by Steve Collins, Director of Training and Development
Lead International USA
Leadership for all its hype and glory can be a pretty depressing experience. Very few kids grow up saying, “someday I am going to be a vice president, Assistant Secretary of the Navy, or one heck of an assistant manager. The prize is being king of the hill. Everything else is disappointment. Of course, the reality of burnout, divorce, ulcers, and superficial relationships do tend to dampen the overall leadership experience. In Leadership on the Line, Ronald Heifetz and Marty Linsky have not written a book for those dreaming of being leaders. Rather they are addressing folks who have been there, felt the heat of the flame, and are asking, “why would I ever want to do that again?” They paint leadership as it is, a lonely often thankless task, where your somewhat noble attempts to get people to make needed changes in their best interest are met with personal attacks and lackluster compliance. Fortunately, the authors’ objective is not to reduce the size of the leadership pool but to provide some helpful perspectives and approaches to keep more of us in the game.
One of the book’s best insights is drawing the distinction between technical problems and adaptive change. Technical problems are the easy ones. We know how to fix the problem. We just have to do it. The leader’s role is largely to be there and make sure the job gets done. Adaptive change is every leader’s opportunity to get shot by his boss, colleagues, followers and observers. In adaptive change, the leader is asking his followers to do things they have never done before and deal with all the risks associated with being uncomfortable and the possibility they will fail. These are the times when the leader discovers he is not just unpopular but he is the villain and the root cause of universal unhappiness. Suddenly everything about him and everyone close to him is fair game for attack.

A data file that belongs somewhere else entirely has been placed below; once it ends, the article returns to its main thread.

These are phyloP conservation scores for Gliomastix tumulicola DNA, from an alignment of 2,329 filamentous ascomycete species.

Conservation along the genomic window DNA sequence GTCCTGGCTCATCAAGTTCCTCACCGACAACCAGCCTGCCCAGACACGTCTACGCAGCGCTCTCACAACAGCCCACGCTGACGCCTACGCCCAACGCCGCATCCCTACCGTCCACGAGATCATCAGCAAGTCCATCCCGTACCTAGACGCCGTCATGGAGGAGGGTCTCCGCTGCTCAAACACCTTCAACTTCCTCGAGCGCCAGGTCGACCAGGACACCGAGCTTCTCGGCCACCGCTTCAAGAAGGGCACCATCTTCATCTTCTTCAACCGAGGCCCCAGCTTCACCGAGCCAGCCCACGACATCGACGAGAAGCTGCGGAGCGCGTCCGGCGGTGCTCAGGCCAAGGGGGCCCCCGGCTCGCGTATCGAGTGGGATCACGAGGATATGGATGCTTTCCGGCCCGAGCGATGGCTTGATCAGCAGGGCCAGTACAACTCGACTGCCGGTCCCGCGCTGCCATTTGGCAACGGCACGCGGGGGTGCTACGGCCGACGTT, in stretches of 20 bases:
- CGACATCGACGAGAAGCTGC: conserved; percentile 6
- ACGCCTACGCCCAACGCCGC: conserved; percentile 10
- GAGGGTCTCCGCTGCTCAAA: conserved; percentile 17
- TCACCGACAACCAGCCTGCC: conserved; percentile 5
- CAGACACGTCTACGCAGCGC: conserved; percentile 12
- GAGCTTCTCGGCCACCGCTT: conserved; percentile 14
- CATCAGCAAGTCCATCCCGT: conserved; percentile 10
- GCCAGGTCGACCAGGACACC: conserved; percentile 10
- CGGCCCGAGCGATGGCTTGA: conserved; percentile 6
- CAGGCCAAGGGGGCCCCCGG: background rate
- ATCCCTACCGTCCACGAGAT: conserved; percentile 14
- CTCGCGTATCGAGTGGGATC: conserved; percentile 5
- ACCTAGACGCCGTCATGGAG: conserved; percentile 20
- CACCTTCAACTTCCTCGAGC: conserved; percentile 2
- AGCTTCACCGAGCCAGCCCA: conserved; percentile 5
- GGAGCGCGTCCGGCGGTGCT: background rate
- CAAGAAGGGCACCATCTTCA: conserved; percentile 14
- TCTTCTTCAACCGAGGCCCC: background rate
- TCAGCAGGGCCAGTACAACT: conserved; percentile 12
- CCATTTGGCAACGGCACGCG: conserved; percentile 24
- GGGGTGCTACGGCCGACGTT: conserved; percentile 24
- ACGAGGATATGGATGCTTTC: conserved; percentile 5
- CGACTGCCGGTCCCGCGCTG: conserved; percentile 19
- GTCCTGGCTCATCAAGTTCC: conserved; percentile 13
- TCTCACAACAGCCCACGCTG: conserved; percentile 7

Heifetz, a Harvard Medical School graduate and Linsky, a Harvard Law School graduate, both teach at Harvard’s Kennedy School of Government and provide a number of good stories, many from personal experiences, to illustrate their recommendations for getting past the painful reactions and moving people towards productive responses.
One of the most useful realizations from the book is the inevitableness of being unpopular. Nobody dreams of being a president with a 22% approval rating or a plant manager who is laying off half his workforce. Hopefully, you can avoid those valley low experiences in your career. But if you desire to really be a leader, not just a manager solving technical problems, you are going to have to challenge people to follow you through times of adaptive change. That has never been truer than in today’s global economy.